We have perhaps never felt this reliance upon the Machines more strongly than at the end of the last century when it was realized that the simple omission of two digits from the calendar year could lead to potential widespread disaster as the last digits reset to ?00.? Although Y2K ended being little more than a money-maker for alarmists, it served as a wake-up call concerning our ignorance and utter codependence on technology. More than anything else, it exemplified how we feel incapable of dealing with our own realities outside of the sphere of technology. There seems to be a widespread anxiety that although we can see the collision course we are on with disaster?that is?the depletion of natural resources, the collapse of the environment, global warming, and all associated disorders?we have little power to affect it. We always have the power to turn off the television, pull the plug on the radio, unplug the computer, turn off the lights and turn on candles, feel the sun and walk through nature?or whatever it is we have left of it. Perhaps our greatest arrogance is the idea that we might be more powerful than nature itself. Truth is, nature will outlast us. Ironically, the machines will likely outlast us as well. The only concern we should have is whether we will manage to sustain ourselves within her plan.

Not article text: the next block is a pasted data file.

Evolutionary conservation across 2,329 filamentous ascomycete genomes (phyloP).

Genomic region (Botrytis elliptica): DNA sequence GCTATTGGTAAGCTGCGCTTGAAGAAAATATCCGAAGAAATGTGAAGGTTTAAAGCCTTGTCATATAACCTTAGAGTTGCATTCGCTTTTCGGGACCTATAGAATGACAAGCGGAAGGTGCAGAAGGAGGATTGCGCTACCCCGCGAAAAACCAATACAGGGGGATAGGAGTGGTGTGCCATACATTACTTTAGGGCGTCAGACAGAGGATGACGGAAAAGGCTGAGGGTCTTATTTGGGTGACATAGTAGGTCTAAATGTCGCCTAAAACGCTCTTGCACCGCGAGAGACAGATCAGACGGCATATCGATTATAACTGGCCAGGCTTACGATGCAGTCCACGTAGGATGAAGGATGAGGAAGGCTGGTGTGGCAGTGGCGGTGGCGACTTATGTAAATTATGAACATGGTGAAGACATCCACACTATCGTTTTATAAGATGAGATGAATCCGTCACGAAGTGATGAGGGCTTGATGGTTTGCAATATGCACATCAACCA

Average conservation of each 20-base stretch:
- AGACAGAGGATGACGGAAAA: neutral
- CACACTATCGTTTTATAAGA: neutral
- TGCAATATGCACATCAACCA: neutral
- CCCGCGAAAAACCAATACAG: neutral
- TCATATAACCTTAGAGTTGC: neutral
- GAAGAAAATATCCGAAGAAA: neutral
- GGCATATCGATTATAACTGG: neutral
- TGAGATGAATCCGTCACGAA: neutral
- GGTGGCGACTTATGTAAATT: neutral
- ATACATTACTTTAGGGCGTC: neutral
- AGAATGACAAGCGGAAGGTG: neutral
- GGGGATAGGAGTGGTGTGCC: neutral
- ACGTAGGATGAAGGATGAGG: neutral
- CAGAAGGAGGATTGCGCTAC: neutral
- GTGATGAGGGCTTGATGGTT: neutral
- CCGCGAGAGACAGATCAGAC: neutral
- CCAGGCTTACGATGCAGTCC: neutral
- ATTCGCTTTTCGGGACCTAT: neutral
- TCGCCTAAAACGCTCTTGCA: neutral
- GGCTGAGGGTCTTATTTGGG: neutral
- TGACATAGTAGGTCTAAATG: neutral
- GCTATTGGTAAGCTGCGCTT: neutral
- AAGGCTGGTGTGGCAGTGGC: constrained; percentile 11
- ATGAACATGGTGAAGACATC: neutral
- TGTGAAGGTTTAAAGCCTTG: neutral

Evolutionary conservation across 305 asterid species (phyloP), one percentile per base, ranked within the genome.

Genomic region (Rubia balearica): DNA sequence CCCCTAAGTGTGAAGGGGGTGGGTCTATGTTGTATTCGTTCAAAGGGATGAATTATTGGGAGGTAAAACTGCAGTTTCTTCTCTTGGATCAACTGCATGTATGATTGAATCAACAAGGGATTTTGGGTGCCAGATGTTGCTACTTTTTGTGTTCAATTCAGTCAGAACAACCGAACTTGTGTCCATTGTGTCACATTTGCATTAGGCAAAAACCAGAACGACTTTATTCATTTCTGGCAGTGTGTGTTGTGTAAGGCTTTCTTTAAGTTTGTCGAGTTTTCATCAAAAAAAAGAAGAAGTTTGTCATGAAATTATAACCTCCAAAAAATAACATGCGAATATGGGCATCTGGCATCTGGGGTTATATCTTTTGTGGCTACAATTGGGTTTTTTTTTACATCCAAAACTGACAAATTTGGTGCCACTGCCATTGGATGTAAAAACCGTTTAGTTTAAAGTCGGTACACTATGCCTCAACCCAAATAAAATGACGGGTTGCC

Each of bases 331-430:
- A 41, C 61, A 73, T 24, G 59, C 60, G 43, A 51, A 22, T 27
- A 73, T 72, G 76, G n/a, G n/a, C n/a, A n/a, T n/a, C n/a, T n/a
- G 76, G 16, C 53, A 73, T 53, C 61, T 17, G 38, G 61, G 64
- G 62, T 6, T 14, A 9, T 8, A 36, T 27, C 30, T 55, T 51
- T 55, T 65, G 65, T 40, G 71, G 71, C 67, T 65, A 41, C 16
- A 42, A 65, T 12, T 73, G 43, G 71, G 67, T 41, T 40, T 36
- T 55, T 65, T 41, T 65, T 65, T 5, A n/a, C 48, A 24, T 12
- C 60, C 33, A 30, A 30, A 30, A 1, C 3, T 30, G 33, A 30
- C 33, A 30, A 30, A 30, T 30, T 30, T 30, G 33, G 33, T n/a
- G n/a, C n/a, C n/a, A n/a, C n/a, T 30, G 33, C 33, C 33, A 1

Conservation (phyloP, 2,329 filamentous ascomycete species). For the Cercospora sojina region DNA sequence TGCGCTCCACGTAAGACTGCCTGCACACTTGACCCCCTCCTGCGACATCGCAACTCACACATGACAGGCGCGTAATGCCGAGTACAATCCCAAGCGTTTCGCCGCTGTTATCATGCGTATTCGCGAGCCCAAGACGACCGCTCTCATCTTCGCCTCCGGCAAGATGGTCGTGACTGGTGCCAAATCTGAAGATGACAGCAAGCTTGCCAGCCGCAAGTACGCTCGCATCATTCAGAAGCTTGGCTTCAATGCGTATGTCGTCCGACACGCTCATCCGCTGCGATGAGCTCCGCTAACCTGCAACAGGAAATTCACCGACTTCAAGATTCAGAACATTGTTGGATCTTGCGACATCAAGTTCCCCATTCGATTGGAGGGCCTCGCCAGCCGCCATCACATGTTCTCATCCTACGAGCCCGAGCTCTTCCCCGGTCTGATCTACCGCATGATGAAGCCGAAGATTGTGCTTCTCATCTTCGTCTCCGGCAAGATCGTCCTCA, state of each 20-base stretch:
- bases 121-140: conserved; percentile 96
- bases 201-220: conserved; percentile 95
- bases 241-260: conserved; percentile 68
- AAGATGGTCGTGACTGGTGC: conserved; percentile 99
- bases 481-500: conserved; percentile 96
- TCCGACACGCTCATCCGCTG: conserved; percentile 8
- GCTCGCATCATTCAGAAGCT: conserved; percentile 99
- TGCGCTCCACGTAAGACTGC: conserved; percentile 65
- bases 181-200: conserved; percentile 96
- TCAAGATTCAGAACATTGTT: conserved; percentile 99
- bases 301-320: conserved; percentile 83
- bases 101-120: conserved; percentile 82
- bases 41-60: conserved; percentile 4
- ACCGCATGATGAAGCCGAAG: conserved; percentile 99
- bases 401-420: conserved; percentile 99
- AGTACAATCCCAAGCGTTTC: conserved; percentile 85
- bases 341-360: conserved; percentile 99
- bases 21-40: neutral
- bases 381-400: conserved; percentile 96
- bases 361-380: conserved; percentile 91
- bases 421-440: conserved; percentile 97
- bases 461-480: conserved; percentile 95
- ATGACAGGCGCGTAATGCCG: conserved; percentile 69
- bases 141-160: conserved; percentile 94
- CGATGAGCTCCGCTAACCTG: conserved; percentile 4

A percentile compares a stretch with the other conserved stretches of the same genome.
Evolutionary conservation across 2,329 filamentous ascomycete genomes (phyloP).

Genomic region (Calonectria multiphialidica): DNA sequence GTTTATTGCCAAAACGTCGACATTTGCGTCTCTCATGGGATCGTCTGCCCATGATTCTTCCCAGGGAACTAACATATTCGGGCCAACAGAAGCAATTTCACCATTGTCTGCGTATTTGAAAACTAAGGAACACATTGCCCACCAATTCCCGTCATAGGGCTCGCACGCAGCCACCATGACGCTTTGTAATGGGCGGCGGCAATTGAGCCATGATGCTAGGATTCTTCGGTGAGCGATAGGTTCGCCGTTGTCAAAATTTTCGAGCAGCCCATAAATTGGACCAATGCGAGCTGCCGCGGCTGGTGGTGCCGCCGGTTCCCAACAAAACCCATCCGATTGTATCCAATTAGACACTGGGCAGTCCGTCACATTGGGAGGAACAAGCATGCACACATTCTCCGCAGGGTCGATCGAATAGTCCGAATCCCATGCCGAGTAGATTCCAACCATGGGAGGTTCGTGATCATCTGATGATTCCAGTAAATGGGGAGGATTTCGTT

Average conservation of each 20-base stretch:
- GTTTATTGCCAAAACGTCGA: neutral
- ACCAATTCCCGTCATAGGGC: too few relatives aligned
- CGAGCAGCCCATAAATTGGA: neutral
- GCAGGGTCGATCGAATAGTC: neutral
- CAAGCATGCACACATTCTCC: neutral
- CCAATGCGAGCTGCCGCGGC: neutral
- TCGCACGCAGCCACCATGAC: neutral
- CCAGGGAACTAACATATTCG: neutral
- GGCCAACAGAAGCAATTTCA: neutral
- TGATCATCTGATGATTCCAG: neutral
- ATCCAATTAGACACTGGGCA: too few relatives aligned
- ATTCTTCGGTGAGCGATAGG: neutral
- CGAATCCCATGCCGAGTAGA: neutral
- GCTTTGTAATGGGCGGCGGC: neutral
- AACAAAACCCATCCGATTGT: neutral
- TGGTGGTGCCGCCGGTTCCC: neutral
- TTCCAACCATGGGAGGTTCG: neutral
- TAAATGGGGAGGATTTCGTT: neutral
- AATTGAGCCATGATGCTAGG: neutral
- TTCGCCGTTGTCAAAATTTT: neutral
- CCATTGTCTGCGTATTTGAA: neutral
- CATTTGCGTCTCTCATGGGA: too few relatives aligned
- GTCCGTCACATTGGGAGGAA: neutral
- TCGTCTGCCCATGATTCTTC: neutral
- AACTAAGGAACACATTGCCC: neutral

It is essential that we become pro-active in preserving the ecosystem (The Natural Resource Defense Council has been fighting a two year battle with the current American administration to prevent it from drilling in the Alaskan wilderness for oil) and supporting sustainable methods of living/farming, waste management, power consumption, or we will succumb to the same pattern of collapse that many great civilization?s (Easter Island, Sumer, Rome) have met.

In his erudite “A Short History of Progress,” Ronald Wright capitulates: “Civilization is an experiment, a very recent way of life in the human career, and it has a habit of walking into what I am calling progress traps. A small village on good land beside a river is a good idea; but when the village grows into a city and paves over the good land, it becomes a bad idea. While prevention might have been easy, a cure may be impossible: a city isn’t easily moved. This human inability to foresee?or to watch out for?long-range consequences may be inherent to our kind, shaped by the millions of years when we lived from hand to mouth by hunting and gathering. It may also be little more than a mix of inertia, greed, and foolishness encouraged by the shape of the social pyramid. The concentration of power at the top of large-scale societies gives the elite a vested interest in the status quo; they continue to prosper in darkening times long after the environment and general populace begin to suffer?